e8ae59ff 0beb 4d4e 995c 7cc3727d821c 800x380 - Could the Trader Support Service help your business?

Could the Trader Support Service help your business?

The new Trader Support Service has been designed to help businesses moving goods under the Northern Ireland Protocol from 1 January 2021, after the Brexit transition period comes to an end. There will be changes in moving goods between Great Britain and Northern Ireland whether or not a Free Trade Deal is reached.

If your business is moving goods between Great Britain and Northern Ireland or bringing goods into Northern Ireland from outside the UK then you need to be prepared. It is vitally important that you consider how you will move goods in and out of Northern Ireland after 1 January 2021. Under the Northern Ireland Protocol, all Northern Ireland businesses will continue to have unfettered access to the whole UK market. 

Since the Trader Support Service, backed by up to £200 million of UK government funding, was launched more than 7,000 businesses have signed up. A new contact centre has also been opened to support businesses with the registration process. 

The Trader Support Service:

  • will complete digital processes on behalf of all businesses moving goods into Northern Ireland under the Northern Ireland Protocol;
  • remove the need to purchase specialist software;
  • saves traders significant time in completing declarations;
  • reduces traders’ declaration costs as the service is free-to-use.

Businesses who sign up for the service will receive full guidance and support on the next steps to take as the 1 January 2021 approaches. This includes online training sessions and webinars to help give businesses the skills and expertise they need to ensure their Great Britain / Northern Ireland trade continues to operate smoothly.

Source: HM Revenue & Customs Wed, 09 Dec 2020 00:00:00 +0100
4de97e66 a147 4c96 a745 d5b34ba0c88e 800x380 - Registration of partnerships with HMRC

Registration of partnerships with HMRC

A Partnership is a relatively simple way for two or more persons (or legal entities) to set up and run a business together with a view to profit. Partnerships can take many forms. Legal persons other than individuals can also be partners in a partnership.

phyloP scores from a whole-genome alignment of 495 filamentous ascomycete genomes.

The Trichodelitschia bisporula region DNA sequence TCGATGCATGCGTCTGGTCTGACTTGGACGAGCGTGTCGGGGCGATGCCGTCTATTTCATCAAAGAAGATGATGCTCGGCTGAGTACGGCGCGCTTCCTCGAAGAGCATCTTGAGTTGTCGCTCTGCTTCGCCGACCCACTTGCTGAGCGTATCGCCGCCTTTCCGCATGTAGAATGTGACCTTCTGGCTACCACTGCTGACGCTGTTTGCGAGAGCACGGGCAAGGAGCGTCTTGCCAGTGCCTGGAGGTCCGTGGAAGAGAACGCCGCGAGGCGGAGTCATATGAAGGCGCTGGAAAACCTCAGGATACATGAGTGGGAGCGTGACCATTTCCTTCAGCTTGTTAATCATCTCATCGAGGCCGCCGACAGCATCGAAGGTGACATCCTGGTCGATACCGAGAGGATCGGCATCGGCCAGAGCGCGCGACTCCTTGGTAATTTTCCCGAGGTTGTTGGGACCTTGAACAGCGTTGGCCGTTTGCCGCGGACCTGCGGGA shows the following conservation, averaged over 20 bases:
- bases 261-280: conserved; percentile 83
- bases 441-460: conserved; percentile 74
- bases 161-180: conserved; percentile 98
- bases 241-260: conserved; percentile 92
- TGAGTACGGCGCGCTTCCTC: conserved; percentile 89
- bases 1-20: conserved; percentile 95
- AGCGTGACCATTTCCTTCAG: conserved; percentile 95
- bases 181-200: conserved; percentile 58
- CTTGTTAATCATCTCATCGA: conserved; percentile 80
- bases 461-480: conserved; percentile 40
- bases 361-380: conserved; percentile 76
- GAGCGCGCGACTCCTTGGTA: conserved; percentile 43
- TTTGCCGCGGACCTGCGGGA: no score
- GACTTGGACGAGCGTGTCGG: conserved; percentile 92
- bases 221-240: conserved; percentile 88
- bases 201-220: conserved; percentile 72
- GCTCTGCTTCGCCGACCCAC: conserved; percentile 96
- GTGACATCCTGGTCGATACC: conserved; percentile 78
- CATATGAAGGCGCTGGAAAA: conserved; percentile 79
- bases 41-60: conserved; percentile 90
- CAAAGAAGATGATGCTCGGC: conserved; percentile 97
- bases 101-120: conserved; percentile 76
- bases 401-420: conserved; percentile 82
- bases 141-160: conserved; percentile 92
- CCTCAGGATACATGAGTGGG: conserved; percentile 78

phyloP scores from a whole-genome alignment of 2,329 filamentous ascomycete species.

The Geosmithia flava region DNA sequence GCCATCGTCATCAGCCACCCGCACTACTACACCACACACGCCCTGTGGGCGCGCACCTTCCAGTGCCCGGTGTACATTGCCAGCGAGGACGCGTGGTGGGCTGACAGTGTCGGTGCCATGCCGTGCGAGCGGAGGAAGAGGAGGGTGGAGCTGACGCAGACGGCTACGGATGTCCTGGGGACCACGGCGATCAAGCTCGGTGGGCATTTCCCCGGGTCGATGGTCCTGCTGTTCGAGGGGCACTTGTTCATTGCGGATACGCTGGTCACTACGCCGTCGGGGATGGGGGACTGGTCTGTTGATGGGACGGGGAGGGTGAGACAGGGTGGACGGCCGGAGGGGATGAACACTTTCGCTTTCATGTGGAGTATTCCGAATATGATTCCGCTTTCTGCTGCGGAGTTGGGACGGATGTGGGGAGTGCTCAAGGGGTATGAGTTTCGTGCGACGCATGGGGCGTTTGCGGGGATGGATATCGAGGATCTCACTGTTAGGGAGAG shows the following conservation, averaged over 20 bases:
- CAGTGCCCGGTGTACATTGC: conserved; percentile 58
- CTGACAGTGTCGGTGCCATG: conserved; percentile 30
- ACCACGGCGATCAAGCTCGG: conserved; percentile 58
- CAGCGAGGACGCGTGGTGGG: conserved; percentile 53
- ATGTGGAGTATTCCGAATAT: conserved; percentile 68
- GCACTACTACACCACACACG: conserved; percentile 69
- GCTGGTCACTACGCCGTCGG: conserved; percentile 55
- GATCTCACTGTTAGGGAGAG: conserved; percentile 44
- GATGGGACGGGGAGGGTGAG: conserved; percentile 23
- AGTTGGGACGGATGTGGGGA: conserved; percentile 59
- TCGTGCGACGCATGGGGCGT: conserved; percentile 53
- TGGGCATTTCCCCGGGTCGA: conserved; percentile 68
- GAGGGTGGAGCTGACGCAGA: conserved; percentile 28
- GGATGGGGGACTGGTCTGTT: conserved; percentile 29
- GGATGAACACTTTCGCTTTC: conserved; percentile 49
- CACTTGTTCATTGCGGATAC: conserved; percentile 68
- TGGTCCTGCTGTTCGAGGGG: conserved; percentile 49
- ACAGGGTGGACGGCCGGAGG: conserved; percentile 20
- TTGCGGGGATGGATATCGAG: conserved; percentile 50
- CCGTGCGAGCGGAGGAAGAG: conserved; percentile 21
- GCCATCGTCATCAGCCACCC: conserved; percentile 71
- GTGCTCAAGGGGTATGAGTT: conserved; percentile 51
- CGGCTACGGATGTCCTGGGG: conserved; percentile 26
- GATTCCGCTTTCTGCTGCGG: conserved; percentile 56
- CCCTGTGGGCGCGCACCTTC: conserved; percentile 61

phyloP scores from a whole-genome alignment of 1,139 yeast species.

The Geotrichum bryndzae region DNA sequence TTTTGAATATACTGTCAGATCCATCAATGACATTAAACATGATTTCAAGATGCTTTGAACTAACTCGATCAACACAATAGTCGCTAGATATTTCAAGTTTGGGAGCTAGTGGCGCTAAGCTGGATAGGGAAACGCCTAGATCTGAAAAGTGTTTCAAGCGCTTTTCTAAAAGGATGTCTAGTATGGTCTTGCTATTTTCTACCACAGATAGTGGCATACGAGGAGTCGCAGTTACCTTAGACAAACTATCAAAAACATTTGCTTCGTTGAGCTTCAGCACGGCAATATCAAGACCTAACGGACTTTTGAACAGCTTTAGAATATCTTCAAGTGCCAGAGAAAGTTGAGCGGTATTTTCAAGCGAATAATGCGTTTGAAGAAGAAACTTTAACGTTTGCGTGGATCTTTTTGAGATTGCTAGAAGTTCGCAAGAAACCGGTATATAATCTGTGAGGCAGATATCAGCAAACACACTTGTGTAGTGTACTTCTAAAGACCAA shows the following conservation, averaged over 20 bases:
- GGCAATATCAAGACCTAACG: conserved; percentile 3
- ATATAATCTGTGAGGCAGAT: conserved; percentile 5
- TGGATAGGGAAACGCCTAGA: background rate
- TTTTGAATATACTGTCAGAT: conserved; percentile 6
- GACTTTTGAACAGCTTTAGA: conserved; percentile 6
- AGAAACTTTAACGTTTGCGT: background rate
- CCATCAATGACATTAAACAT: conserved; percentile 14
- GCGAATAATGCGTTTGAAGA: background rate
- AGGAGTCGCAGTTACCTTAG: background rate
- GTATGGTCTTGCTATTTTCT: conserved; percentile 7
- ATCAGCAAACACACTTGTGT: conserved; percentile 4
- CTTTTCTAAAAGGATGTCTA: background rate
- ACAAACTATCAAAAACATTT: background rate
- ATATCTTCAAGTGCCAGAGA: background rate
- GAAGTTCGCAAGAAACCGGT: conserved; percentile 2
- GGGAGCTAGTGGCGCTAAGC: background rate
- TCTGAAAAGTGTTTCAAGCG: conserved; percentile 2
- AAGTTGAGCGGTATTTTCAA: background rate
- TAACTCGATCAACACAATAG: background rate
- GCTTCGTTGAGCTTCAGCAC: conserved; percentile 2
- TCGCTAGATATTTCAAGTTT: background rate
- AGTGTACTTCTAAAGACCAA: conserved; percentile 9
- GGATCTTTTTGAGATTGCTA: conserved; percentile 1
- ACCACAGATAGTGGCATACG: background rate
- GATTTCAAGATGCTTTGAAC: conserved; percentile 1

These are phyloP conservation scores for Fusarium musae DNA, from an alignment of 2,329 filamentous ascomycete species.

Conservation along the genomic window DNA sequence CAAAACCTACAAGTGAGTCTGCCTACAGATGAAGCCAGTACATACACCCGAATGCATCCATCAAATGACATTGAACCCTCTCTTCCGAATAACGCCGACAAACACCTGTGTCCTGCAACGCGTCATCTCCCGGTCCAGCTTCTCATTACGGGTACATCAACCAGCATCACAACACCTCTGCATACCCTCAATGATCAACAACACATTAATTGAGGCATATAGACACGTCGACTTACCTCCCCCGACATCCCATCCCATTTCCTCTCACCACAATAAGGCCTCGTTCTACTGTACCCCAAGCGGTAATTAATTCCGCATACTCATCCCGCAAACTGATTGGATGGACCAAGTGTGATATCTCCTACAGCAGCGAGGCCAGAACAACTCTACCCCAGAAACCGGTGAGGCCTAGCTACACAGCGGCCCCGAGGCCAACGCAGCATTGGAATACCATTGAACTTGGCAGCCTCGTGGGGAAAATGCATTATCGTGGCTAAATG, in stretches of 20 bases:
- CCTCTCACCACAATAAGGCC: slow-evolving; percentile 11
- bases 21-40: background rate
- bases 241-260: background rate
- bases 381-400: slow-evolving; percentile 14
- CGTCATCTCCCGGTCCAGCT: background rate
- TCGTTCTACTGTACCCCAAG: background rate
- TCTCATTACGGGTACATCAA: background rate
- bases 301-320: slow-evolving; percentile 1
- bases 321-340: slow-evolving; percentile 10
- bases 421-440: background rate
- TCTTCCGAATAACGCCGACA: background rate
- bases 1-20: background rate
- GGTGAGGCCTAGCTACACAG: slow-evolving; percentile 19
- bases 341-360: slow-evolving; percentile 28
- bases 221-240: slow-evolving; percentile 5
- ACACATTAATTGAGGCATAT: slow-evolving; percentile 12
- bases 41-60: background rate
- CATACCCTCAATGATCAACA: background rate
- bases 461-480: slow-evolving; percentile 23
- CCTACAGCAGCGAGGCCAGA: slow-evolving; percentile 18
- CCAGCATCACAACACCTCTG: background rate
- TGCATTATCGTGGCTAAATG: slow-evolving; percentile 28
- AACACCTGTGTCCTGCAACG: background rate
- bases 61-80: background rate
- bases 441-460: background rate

There are two main types of partnership, a conventional one with two or more partners in the business. There is also a limited liability partnership or LLP, this more complex structure provides partners with the protection of limited liability, as afforded by a limited company.

In order to register a partnership with HMRC, the following forms need to be completed (where applicable):

  • Form SA400 – Registering a partnership for Self-Assessment
  • Form SA401 – Registering a partner for Self-Assessment and Class 2 NICs
  • Form SA402 – Registering a limited company, trust or another partnership as a partner

The registration forms should be filed with HMRC within six months of the end of the tax year the partnership commenced.

LLP’s are automatically registered with HMRC upon registering with Companies House, which is mandatory for these types of partnership. This means that there is no need to need to submit Form SA400. However, it is important that details of the partners are filed with HMRC using Forms SA401 and/or SA402.

HMRC should also be notified when new partners join an existing partnership, using forms SA401 or SA402. 

Source: HM Revenue & Customs Wed, 04 Nov 2020 00:00:00 +0100
8e8f1d2c 9dc4 41c3 bdc4 0cda2808ef2e 800x380 - Brexit countdown importers

Brexit countdown importers

As we have reported previously, the UK government has confirmed that it will neither accept nor seek any extension to the Brexit transition period which expires on 31 December 2020. The EU has formally accepted this position. This means that the process for importing goods from the EU will change from 1 January 2021.

HMRC has published guidance to help those importing goods to prepare.

Some important points to bear in mind from 1 January 2021 are as follows:

  • You will need to make customs declarations when you import goods from the EU. These rules currently apply to importing goods from the rest of the world, including Switzerland, Norway, Iceland and Liechtenstein.
  • You will need to make customs declarations when you import goods from the EU.
  • The rules for importing some types of goods will change.